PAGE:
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| 20 April 2013 | Reply


Label: Simha LLC

Release Date: April 16, 2013

Rating: 9/10

Reviewed by: ToddStar

Every rocker needs to decompress at times.  For me that means either pop sensibility or great vocal pieces.  The latest from Sarah Brightman, while rich on the latter, it has plenty of punch from the pop side of the aisle.  “Angel” is a beautiful opener that is quintessential Brightman.  This song demonstrates why she is one of the most famous sopranos to crossover to popular music.  The strength of her voice is tempered only by her self-control, as she matches her tone and depth to that of the musical interlude underneath the vocals.  “One Day Like This” continues down the same path, with layered vocals and orchestration played to her strengths. The strings seems to dance alongside her beautiful voice. “Glosoli” is a great cover that seems to have been written for her to perform.  The ethereal instrumental piece adds depth to Sarah’s vocals and creates a new feel for the track that fans of Sigur Ros have come to know.  Listening to the track lulls one into a safe place where all seems right with the world, if only for those nearly seven minutes.  “Lento e Largo From Symphony No. 3, Op. 36” is more of an exercise in orchestration and the use of the vocals as one of the many instruments on this piece.  The movement between the vocals and instrumentation is very fluid.  “B 612” is another piece the seems less like a song and more like a vocal exercise; a very listenable and enjoyable vocal exercise.  Not many artists can take vocal sounds and make them as enjoyable as some songs.

“Breathe Me” is a nice sibling piece to the previous track, as the vocals and lyrics stand out nicely against the instrumental component.  The vocal effects used in the track add a nice dimension to the piece.  “Ave Maria” is not the typical arrangement one is used to when they think of this track.  This has a bit more of an ethereal feel to it, as one would expect from Ms. Brightman.  The layering of the vocals and use of background textures gives this song a different sound altogether.  “Eperdu” has a cool orchestral fusion groove that opens the track, but it soon morphs into another beautiful instrumental that showcases the strength and prowess of the the vocals.  The music isn’t quite subdued on this track, but it blends well with the vocals.  “A Song Of India” comes across as more of a classic track, than the previous lofty tracks.  Once the soprano tones fill the speakers, you are swept to another place, enjoying the song, note by note.  The soaring of the vocals during the bridges helps the song take flight.  “Venus And Mars” is a great track that helps reel in the bigger feel of the previous tracks.  The vocals are grounded and solid.  The song is simple, but one of the stronger tracks on the disc, due to the great arrangement of the orchestral piece and its mix with the vocals.  “Closer” is a perfect track to end the disc with.  The instrumentation seems updated and synth heavy, but not to the point of drowning the vocals.  The song is different from most everything on this disc, but somehow helps tie everything together nicely.  This is a grat disc to throw on when you want to just fade out and enjoy the moment.  Bravo Ms. Brightman.  Bravo.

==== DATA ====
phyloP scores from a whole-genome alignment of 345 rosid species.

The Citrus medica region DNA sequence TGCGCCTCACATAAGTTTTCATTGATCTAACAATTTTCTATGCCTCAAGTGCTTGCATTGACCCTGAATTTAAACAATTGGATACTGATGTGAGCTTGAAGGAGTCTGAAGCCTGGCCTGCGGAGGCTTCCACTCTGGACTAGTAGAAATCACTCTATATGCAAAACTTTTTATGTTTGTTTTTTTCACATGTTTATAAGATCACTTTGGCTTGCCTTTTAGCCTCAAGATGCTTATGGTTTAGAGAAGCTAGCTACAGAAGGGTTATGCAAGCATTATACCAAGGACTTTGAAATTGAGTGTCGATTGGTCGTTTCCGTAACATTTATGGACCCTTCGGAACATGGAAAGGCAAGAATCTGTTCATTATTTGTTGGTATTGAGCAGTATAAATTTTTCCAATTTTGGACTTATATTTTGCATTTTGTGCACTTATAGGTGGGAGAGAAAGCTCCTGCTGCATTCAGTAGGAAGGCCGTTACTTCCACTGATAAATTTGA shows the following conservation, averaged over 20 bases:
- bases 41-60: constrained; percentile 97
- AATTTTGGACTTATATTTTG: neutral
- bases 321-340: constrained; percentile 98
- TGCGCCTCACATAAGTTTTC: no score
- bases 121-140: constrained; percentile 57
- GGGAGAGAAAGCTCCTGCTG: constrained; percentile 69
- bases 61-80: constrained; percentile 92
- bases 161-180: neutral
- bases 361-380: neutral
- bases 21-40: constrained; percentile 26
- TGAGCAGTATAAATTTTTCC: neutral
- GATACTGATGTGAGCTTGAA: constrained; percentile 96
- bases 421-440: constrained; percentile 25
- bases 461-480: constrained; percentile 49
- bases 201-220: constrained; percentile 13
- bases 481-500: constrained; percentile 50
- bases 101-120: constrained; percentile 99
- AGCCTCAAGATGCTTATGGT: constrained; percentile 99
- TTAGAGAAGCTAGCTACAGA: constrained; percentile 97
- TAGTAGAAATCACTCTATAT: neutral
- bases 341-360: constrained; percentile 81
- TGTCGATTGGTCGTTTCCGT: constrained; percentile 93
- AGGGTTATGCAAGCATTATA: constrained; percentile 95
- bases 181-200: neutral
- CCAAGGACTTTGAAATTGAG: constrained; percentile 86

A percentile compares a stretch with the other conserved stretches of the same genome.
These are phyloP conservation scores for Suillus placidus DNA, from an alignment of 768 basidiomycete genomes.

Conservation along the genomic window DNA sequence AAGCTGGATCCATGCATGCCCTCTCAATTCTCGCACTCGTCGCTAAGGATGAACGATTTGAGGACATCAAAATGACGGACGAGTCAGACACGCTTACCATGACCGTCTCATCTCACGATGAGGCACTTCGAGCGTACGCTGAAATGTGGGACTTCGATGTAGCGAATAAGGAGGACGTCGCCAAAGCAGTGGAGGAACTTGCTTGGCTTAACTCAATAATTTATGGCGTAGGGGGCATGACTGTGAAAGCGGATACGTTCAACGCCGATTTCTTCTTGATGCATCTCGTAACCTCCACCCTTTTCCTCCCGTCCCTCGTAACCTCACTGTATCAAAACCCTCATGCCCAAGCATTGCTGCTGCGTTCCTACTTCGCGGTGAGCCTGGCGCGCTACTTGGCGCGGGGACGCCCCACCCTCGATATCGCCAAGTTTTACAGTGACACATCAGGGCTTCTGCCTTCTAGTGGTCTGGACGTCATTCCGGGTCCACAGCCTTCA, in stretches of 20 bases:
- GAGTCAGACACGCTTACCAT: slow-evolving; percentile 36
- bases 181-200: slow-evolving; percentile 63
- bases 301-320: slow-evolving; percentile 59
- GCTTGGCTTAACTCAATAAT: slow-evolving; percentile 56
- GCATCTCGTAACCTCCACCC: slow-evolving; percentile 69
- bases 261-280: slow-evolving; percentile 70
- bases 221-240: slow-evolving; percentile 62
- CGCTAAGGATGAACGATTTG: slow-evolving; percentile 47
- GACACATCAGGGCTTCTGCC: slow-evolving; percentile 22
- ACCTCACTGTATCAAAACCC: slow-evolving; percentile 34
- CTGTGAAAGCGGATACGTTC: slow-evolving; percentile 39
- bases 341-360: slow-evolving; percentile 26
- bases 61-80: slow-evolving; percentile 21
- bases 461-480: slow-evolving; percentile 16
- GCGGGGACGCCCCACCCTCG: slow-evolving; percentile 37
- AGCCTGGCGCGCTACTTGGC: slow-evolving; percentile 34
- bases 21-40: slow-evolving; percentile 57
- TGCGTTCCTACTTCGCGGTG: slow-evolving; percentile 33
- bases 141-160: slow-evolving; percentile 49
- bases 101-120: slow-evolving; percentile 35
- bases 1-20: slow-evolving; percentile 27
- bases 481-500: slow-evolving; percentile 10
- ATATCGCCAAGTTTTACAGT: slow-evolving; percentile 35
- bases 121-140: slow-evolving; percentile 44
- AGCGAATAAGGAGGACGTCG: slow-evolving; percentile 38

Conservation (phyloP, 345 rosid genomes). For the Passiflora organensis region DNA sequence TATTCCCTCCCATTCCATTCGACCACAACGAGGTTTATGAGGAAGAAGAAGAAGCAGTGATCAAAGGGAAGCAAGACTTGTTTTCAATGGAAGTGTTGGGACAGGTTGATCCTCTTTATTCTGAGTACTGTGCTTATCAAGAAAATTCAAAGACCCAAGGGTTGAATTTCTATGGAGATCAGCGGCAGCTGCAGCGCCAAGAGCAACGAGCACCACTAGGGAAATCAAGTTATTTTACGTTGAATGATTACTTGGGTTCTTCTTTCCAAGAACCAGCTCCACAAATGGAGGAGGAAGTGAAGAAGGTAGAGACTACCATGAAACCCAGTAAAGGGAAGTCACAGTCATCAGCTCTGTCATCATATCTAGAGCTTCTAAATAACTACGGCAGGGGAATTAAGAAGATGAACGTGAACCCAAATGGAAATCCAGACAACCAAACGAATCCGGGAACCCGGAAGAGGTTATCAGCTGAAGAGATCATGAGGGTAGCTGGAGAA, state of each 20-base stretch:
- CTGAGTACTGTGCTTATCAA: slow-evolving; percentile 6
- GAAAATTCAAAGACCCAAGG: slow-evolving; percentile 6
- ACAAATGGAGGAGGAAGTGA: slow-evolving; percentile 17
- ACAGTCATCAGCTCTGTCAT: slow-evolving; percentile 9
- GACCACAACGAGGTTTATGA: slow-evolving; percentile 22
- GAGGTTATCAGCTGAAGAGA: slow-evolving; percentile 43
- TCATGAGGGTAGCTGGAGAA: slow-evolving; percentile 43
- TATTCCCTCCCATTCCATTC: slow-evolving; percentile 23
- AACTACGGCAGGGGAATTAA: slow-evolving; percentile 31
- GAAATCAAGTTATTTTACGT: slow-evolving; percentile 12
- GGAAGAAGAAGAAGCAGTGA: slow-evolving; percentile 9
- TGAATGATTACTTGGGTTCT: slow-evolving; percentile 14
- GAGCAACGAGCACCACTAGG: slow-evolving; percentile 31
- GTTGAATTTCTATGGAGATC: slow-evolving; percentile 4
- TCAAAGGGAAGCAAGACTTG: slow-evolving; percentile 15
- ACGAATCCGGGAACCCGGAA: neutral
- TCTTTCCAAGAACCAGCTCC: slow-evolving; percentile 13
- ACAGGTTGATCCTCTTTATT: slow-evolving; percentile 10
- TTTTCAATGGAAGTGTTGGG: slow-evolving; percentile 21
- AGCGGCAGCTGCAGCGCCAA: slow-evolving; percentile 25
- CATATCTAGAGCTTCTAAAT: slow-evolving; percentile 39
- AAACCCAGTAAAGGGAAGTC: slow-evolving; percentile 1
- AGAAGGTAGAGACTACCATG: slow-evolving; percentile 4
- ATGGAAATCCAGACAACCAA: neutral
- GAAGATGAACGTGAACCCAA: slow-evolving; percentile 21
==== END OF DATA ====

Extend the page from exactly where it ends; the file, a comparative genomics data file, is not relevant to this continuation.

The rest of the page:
Category: CD Reviews

About the Author ()

ToddStar - that's me... just a rocking accountant who had dreams of being a rock star. I get to do the next best thing to rocking the globe - I get to take pictures of the lucky ones that do. I love to shoot all genres of music and different types of performers. If it is related to music, I love to photograph it. I get to shoot and hang with not only some of my friends and idols, but some of the coolest people around today.

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